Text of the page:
Declining tax revenues have state governments searching for new funding sources. Retail Internet sales are an obvious target. Hawaii is considering legislation to make its tax code consistent with the Streamlined Sales Tax Project, in exchange for which some participating retailers would collect and remit Hawaii’s 4 percent tax on sales in the state, even if the retailer does not have the minimum contacts and substantial nexux with the state required by Quill v North Dakota for a state to impose sales tax liability on out-of-state retailers. The state estimates it could raise $166 million a year from such taxes. The linked article notes that 1,100 retailers have agreed to cooperate with the Streamlined Sales Tax Project, which 22 states have adopted. Idaho, meanwhile, is headed in the opposite direction. Its House Revenue and Taxation Committee just voted against joining the SSTP. Congress holds the ultimate card in this game; I won’t be surprised if Congress repeals the Internet Tax Moratorium and allows states to impose new taxes on Internet sales transactions.
How long till email chains warning of the U.S. Postal Service’s “email tax” crawl out of the Urban Myth dungeon and get back in circulation? (See Snopes article)
I’ve noted recently (here and here) that New York changed its law to require out-of-state Internet retailers that receive customer referrals from in-state business to collect and remit NY sales taxes on transactions with New York residents. The law went into effect on Sunday June 1 and the NY Times reports that Amazon, among other online sellers, began collecting the tax on that day while it continues to press its legal challenge to the new law. Overstock.com, which severed its relationships with 3,400 NY affiliates in response to the law, on Monday filed its own challenge to the law in New York state court, seeking to enjoin the law pending resolution of the legal issues.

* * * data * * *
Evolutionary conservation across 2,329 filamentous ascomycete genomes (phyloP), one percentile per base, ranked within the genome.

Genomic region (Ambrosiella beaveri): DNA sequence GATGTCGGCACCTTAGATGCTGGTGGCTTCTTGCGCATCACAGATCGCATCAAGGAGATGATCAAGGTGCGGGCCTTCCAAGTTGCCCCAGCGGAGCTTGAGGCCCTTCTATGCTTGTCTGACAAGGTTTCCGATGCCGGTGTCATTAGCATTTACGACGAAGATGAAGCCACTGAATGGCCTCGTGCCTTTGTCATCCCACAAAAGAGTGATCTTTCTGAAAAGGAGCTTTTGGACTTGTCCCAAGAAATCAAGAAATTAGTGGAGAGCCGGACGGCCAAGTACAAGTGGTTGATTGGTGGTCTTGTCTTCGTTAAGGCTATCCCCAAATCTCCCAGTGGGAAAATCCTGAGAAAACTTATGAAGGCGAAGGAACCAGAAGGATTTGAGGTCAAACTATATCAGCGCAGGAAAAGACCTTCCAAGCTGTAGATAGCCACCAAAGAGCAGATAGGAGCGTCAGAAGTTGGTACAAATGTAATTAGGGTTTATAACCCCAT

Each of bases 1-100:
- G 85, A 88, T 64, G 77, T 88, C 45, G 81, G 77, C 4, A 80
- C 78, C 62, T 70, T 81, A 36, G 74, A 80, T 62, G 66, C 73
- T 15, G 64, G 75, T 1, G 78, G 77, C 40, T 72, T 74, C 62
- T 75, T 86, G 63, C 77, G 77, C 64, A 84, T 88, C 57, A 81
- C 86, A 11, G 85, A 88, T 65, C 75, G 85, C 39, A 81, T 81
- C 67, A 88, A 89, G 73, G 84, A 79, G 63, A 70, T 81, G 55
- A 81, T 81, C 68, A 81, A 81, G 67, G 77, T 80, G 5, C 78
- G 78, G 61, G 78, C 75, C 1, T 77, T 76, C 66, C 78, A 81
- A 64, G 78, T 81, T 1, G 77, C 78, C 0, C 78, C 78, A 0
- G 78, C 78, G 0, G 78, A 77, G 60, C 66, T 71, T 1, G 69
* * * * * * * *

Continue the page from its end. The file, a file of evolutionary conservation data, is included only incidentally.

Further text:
Every semester I discuss an Internet-sales hypothetical with my Internet law class, in which a consumer in State A purchases goods from a seller in State B, is unhappy with the purchase, and wants to pursue legal claims against the seller. The first question we discuss is “where did the transaction take place?” Some say the transaction takes place in the consumer’s state, some say it takes place in the seller’s state, some say it takes place wherever the retailer’s servers are located, and some say you can’t tell. The law has not provided a definitive answer to this question, nor does it need to. The law has been able to resolve whether State A could exercise long-arm jurisdiction over the seller or whether the seller must collect and remit to State B sales tax on the non-resident consumer’s purchase. Under current U.S. law an online retailer does not, by having an online sales presence alone, automatically subject itself to jurisdiction in every state in which its products are sold.
A proposed law would complicate this question in the European Union. As reported here by TimesOnline, the law would, in any business-to-consumer contract, make the contract subject to the law of the country in which the consumer resides. Critics argue that the law would limit the growth of EU e-commerce and limit consumer choice. Opposing the law, the British Retail Consortium stated that “[t]he sheer cost and uncertainty inherent in such a scenario is so high, that it is simply not credible to assume that companies, and small ones in particular, could engage in such trade.” Consumer advocates contend, on the other hand, that consumers might be wary about purchasing from other countries if they are not protected by their own laws.
I’m curious to see what happens.